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  21. Don't you have a doggie? How do dogs fare when bitten by these spiders? If it's not a threat, then I'd let the little guy hang out.

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  22. From what I understand, dogs are immune from most spider venoms. Correct me if I'm wrong dog people.

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  23. Not sure on the last question Paul, we need Rufus here for that one. On the spider I may vote the "shoe" method. It's fine if the little cutie lives outside but argh, I'd hate to get there one morning, find she's not there and then have to wonder where she chose her new abode for herself and her offspring...as it gets colder outside.
    And I will also say that i really like spiders, but this is a bit of a dangeriffic one.

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  24. Only orb-weavers? Oh, Paul, you have become entirely too web-centric.

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  25. V: We do need Rufus on this spider venom question. I wonder where he is...

    JoAnn: There's a world of difference between the orb weavers and their non-orb-weaving kin.

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  26. Uhmm no... G'bye Charlotte, or whatever that spider's name is.

    :-D

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  27. No names. Ever. Anthropomorphizing isn't my bag.

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  28. We have a related species that likes nice quiet dry places like the underside of patio furniture. The bite, while not dangerous to healthy adults, is agonising -- for days (my BIL was bitten a few years ago). I do kill redbacks when I find them, as I have children and child visitors, who would be more likely to be bitten than I am. If you don't have little kids visiting, at least you know where this particular spider is. Of course it's the one you don't see who will bite you!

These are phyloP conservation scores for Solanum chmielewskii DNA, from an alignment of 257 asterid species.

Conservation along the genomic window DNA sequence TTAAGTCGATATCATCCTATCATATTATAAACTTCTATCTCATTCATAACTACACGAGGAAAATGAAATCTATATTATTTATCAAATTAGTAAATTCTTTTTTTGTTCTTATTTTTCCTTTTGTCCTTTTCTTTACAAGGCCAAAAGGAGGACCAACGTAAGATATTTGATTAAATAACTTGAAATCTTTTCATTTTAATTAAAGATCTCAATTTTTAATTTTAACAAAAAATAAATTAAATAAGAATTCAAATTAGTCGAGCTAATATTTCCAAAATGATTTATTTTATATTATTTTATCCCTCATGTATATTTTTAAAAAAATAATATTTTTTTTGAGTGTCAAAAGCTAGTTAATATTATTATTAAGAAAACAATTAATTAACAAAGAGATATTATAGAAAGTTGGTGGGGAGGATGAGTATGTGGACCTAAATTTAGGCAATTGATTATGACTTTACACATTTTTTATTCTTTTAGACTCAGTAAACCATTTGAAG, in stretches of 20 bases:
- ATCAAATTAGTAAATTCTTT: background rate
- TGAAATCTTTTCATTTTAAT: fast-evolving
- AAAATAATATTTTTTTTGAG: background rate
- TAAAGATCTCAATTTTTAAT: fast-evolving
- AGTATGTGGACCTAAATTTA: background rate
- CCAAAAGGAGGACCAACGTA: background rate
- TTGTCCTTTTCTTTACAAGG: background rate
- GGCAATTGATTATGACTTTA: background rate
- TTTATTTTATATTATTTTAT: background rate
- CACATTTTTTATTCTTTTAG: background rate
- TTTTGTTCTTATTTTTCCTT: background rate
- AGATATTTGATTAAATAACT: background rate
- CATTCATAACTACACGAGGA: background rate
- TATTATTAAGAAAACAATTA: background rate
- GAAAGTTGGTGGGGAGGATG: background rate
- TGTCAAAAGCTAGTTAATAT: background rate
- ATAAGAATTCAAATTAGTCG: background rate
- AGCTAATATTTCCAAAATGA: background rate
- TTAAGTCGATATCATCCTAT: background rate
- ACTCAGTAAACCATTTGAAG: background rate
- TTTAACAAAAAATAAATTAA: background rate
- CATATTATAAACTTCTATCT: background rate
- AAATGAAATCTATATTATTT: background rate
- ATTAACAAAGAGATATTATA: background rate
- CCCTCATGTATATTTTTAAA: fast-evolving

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  29. Chookie: Are Sydney Funnel Web spiders as common as they appear to be on the nature documentaries I watch? They seem to have the right combo of venom and aggression to make life complicated.

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  30. I really wanted to know the answer to the question about the Sydney Funnel Web, which seeks out and attacks humans with fangs as long and sharper than thumbtacks, who will kill a fully grown human in as little as 8 minutes. Paul, you're going to contact Chookie directly. Please.